Artists singing activism

Ani DiFranco is a singer/ songwriter and a feminist icon who has released more than 20 albums.  Her work is both autobiographical and strongly political.  She has spoken out, through and outside her music, on issues including racism, sexism, sexual abuse, reproductive rights, homophobia and war.  It is difficult to choose between her songs in terms of political messaging, but here are three favourites: Lost Woman Song, Amendment and Which Side Are You On? More

Joan Baez is a folk singer, songwriter and activist known for her distinctive vocal style and her lifelong commitment to human rights, manifest in her music and her performances at and support for civil rights, anti Vietnam and Iraq war, pro gay rights and anti death penalty rallies and marches. She committed her first act of civil disobedience at age 16, for which she was ostracised for being a ‘Communist infiltrator’.  She says that social justice is the true core of life, looming larger than music. She was honoured in 2011 with the presentation of the Amnesty International Joan Baez Award. Again, it’s difficult to pick just one Joan Baez song, but here is she performing China, The Altar Boy and the Thief and We Shall Overcome. More

Bikini Kill was a US radical feminist punk rock band and one of the pioneers of the riot grrl movement. Consisting of Kathleen Hanna, Kathi Wilcox, Tobi Vail and Billy Karren, the band wrote songs collaboratively and encouraged female centricity at gigs. Due to constant media attention and what they saw as misrepresentation and commodification of the riot grrl movement, Kathleen Hanna called for a media blackout amongst riot grrls. Check out their Rebel Girl. More

Billie Holliday was an influential songwriter and jazz singer whose vocal style pioneered new ways of manipulating tempo and phrasing.  In 1939, she performed Strange Fruit, a poem set to music by Abel Meeropol.  The haunting anti-lynching song has been called the original protest song, depicting lynching in all of its brutality and articulating the growing awareness and anger that was to find expression in the rise of the mass civil rights movement of the 1950s and 60s.  Some clubs refused to allow Holiday to sing what had become her signature song so she insisted on contracts specifying her right to sing it. More

Florence Reece was the wife of an union organiser for United Mine Workers which was engaged in industrial action in Harlan County, Kentucky in 1931.  One night, they heard that men were coming to kill Sam Reece and he got out of the house just before they arrived. Deputies hired by the mining company entered and searched her home, terrorising Florence and her children in the process.  After they’d gone, Florence was so outraged that she tore the calendar off the kitchen wall and wrote the lyrics to Which Side Are You On? on the back. More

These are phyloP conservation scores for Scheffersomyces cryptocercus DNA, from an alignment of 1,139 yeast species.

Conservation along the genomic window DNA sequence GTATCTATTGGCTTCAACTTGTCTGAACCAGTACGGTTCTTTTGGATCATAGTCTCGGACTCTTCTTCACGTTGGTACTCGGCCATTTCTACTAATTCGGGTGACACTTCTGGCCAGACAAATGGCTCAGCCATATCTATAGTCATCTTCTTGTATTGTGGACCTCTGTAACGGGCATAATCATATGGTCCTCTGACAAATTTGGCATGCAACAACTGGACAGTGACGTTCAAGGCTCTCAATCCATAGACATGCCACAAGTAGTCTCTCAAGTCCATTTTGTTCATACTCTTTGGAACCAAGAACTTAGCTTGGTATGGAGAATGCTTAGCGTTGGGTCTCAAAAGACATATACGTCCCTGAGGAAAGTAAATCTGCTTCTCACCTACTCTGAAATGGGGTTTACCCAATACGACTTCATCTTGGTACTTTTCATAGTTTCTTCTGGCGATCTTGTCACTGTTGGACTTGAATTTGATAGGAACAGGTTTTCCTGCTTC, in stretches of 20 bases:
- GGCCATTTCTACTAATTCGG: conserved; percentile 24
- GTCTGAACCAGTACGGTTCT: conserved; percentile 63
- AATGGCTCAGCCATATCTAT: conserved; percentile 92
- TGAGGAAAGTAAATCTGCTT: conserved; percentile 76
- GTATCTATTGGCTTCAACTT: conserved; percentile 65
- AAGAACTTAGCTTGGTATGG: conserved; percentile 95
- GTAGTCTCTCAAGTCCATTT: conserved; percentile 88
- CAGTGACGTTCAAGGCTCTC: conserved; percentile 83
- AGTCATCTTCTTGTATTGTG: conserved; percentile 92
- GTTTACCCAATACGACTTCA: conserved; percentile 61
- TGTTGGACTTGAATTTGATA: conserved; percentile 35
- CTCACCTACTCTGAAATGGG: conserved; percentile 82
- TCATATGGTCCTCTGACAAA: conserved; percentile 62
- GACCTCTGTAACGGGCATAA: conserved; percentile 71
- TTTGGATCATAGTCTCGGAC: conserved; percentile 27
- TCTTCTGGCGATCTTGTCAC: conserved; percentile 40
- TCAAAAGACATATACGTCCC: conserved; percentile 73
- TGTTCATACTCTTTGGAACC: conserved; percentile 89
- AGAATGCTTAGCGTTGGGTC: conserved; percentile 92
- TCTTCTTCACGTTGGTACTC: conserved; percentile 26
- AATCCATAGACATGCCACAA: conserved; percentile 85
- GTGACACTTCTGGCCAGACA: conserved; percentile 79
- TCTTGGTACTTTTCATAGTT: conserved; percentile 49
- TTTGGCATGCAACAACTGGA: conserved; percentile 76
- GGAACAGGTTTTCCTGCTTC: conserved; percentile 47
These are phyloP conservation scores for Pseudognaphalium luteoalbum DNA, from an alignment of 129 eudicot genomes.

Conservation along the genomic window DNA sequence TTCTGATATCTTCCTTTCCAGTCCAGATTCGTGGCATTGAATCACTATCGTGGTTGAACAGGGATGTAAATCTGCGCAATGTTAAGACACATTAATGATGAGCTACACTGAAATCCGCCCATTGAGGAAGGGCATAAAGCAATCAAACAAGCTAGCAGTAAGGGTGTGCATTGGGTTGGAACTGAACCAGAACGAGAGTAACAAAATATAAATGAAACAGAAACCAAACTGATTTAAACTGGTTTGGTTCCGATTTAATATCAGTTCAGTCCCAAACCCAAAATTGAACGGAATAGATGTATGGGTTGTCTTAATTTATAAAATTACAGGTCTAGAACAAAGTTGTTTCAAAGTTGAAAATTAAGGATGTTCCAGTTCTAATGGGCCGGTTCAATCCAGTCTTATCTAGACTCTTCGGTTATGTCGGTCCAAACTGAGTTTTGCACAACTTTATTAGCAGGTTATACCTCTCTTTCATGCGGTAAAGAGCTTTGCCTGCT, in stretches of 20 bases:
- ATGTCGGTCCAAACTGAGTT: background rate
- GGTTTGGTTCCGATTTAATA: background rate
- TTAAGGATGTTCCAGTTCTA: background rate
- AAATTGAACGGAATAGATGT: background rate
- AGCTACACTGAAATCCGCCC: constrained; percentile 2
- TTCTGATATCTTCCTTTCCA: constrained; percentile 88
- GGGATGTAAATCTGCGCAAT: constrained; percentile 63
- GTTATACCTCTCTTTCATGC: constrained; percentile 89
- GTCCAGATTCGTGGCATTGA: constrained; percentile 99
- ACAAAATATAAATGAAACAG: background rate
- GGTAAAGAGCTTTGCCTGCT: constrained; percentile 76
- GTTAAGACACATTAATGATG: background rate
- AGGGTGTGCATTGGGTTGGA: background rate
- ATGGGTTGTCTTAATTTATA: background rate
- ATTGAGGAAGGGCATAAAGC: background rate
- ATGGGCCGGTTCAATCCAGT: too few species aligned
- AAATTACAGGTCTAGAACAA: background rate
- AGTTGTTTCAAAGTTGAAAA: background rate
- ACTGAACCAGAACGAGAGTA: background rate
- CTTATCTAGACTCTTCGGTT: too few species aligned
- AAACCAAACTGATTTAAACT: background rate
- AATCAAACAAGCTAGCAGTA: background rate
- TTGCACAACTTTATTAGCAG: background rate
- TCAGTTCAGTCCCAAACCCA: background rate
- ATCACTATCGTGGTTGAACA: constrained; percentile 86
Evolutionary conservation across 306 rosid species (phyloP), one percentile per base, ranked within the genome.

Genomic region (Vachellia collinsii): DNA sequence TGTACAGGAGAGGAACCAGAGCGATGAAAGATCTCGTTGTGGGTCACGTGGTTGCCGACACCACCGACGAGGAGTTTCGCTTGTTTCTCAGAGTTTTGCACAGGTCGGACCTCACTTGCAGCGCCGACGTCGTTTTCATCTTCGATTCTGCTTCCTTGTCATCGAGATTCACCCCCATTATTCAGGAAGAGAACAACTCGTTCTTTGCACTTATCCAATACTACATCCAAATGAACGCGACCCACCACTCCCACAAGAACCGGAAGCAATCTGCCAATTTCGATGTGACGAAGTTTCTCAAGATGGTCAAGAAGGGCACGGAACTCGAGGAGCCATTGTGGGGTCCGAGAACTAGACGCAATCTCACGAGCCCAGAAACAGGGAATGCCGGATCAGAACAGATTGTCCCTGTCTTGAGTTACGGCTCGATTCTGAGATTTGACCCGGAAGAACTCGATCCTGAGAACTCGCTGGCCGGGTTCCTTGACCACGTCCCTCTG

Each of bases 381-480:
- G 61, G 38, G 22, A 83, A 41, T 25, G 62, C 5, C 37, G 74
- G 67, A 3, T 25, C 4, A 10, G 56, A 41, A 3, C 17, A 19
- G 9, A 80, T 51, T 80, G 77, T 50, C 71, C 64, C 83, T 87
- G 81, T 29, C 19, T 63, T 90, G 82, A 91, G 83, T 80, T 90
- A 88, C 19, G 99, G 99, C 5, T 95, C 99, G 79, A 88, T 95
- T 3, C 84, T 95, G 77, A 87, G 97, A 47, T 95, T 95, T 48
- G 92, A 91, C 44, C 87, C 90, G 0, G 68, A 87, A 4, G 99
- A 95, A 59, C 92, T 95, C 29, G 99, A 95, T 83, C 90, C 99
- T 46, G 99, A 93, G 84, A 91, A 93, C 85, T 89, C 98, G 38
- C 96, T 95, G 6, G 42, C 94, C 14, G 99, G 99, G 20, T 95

Helen Reddy started performing in the Australian vaudeville circuit at the age of 4.  She is best known for I Am Woman.  She wrote the song when she realised no records existed that reflected the positive self image she had gained from joining the women’s liberation movement.  It made little impact at first but was soon adopted by an anthem by women, leading to it becoming a No 1 hit in 1972.  It became the song of the United Nations International Women’s in 1975. She concluded her acceptance speech for the Grammy Award for Best Female Pop Vocal Performance by thanking God ‘because She makes everything possible.’ More

Le Tigre was the one of the most influential of the riot grrl bands of the 1990s. Kathleen Hanna of Bikini Kill, Johanna Fateman, Sadie Benning and JD Samson were feminist pioneers who also featured left wing sociopolitical and pro LGBT analysis in their writing and performance. Hot Topic  pays tribute to women artists, musicians, writers and feminists. More

Nina Simone was born Eunice Kathleen Waymon and was a pianist, singer, songwriter and civil rights activist.  Her ambition was to become the first black concert pianist but the realities of racism and poverty forced her to direct her energies into blues and jazz. Her music was pivotal in the US civil rights movement.  Amongst many other civil rights songs, she wrote and performed Mississippi Goddam in response to the bombing of a church in Alabama that killed four black children, Old Jim Crow, in reaction to segregation in the South, and Four Women, about four stereotypes of African-American women. More

Sleater Kinney was a vital part of the riot grrl and punk movements. Founded by Corin Tucker and Carrie Brownstein, previously in riot grrl bands Heavens to Betsy and Excuse 17, the band was a pival rock band of the turn of the 21st century. Their lyrics mesh the personal and the political, calling against war, traditionalism, gender roles and consumerism from feminism and left wing perspectives.  In 1998 they recorded Big Big Lights for Free to Fight, a series of recordings dealing with women’s self defence. More

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